Am Fam Physician. 2015 Jan 15;91(2):86-92.
Patient information: See related handout on wound care, written by the authors of this article.
Lacerations, abrasions, burns, and puncture wounds are common in the outpatient setting. Because wounds can quickly become infected, the most important aspect of treating a minor wound is irrigation and cleaning. There is no evidence that antiseptic irrigation is superior to sterile saline or tap water. Occlusion of the wound is key to preventing contamination. Suturing, if required, can be completed up to 24 hours after the trauma occurs, depending on the wound site. Tissue adhesives are equally effective for low-tension wounds with linear edges that can be evenly approximated. Although patients are often instructed to keep their wounds covered and dry after suturing, they can get wet within the first 24 to 48 hours without increasing the risk of infection. There is no evidence that prophylactic antibiotics improve outcomes for most simple wounds. Tetanus toxoid should be administered as soon as possible to patients who have not received a booster in the past 10 years. Superficial mild wound infections can be treated with topical agents, whereas deeper mild and moderate infections should be treated with oral antibiotics. Most severe infections, and moderate infections in high-risk patients, require initial parenteral antibiotics. Severe burns and wounds that cover large areas of the body or involve the face, joints, bone, tendons, or nerves should generally be referred to wound care specialists.
Family physicians often treat patients with minor wounds, such as simple lacerations, abrasions, bites, and burns. This article reviews common questions associated with wound healing and outpatient management of minor wounds. More chronic, complex wounds such as pressure ulcers1 and venous stasis ulcers2 have been addressed in previous articles.
Written by Gerald W. Hart, Lauren E. Ball & Rajendrani Mukhopadhyay
A special issue of the journal Molecular & Cellular Proteomics in December focused on post-translational modifications. To convey the complexity of the molecular biology and biochemistry involved in these modifications, Jennifer Fairman was recruited to help with the illustrations and schematics as well as to design the cover art of the special issue.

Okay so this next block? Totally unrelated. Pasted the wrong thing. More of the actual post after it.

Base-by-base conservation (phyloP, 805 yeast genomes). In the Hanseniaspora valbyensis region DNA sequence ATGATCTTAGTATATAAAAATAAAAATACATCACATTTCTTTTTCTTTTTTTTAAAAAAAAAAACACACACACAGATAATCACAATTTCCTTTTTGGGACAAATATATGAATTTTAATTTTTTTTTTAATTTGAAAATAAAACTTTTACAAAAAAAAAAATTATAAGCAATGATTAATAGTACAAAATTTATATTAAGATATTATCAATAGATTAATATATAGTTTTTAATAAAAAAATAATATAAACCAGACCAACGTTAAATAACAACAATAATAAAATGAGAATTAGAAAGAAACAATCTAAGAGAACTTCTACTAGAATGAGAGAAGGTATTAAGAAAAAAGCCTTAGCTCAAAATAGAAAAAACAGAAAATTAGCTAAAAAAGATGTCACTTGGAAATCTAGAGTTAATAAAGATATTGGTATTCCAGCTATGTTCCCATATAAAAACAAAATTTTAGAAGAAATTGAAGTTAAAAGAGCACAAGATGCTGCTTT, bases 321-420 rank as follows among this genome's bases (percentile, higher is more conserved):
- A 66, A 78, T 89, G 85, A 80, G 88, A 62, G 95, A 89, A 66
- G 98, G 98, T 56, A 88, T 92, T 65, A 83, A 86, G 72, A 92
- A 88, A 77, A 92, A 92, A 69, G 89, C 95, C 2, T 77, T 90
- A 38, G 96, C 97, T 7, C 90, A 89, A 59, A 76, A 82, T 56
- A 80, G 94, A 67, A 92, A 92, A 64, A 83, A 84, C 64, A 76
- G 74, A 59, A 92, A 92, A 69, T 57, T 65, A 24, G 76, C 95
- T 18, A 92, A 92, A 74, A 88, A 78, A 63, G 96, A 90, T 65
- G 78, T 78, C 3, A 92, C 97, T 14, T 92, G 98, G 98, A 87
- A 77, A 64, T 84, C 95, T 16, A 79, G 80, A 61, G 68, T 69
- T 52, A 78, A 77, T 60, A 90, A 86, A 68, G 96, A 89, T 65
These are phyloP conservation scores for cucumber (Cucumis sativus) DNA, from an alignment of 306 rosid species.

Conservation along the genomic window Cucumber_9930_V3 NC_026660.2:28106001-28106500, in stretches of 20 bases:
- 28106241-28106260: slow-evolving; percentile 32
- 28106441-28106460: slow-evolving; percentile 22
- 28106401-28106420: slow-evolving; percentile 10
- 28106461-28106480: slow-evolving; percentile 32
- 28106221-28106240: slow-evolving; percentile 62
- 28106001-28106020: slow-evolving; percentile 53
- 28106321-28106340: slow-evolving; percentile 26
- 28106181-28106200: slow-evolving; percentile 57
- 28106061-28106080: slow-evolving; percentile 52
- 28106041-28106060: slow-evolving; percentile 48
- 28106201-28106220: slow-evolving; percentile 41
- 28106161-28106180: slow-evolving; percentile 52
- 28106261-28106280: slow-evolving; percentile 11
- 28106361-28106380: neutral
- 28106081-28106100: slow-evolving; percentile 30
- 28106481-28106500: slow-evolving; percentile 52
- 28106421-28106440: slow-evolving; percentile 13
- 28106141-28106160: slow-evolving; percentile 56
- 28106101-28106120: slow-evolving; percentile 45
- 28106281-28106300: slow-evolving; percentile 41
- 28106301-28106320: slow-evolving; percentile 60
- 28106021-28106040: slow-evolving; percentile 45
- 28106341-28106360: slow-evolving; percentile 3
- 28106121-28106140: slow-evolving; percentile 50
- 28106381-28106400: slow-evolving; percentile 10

This special issue of Molecular and Cellular Proteomics grew out of the bi-annual Special Symposium “Post Translational Modifications: Detection and Physiological Roles” held at Lake Tahoe in October of 2012, which was supported by the American Society for Biochemistry and Molecular Biology (ASBMB) and Molecular and Cellular Proteomics. Papers in this issue illustrate ongoing work in the field of PTMs that builds upon the advances in proteomics made during the past decades.
To visually capture the complex intricacies of the molecular biology involved in post-translational modifications, certified medical illustrator Jennifer Fairman designed several of the figures as well as its cover art. Fairman is the Founder and Principal of Fairman Studios and is an Assistant Professor in the Department of Art as Applied to Medicine (AAM, medart) at the Johns Hopkins University School of Medicine where she previously received her Master of Arts in Medical and Biological Illustration.
Creating cover art and illustrations for MCP
The way Fairman worked on the art for the MCP special issue on post-translation modifications was typical for any project she does. She met with Gerald Hart of Johns Hopkins University, the MCP associate editor overseeing the issue, and ASBMB’s publications director, Nancy Rodnan, whose idea it was to hire a professional medical illustrator. Hart explained the science in the various articles. With input from Mary Chang, MCP’s managing editor, the group focused on the images that were either schematics or illustrations. They left alone the images that were captured by a camera or a computer.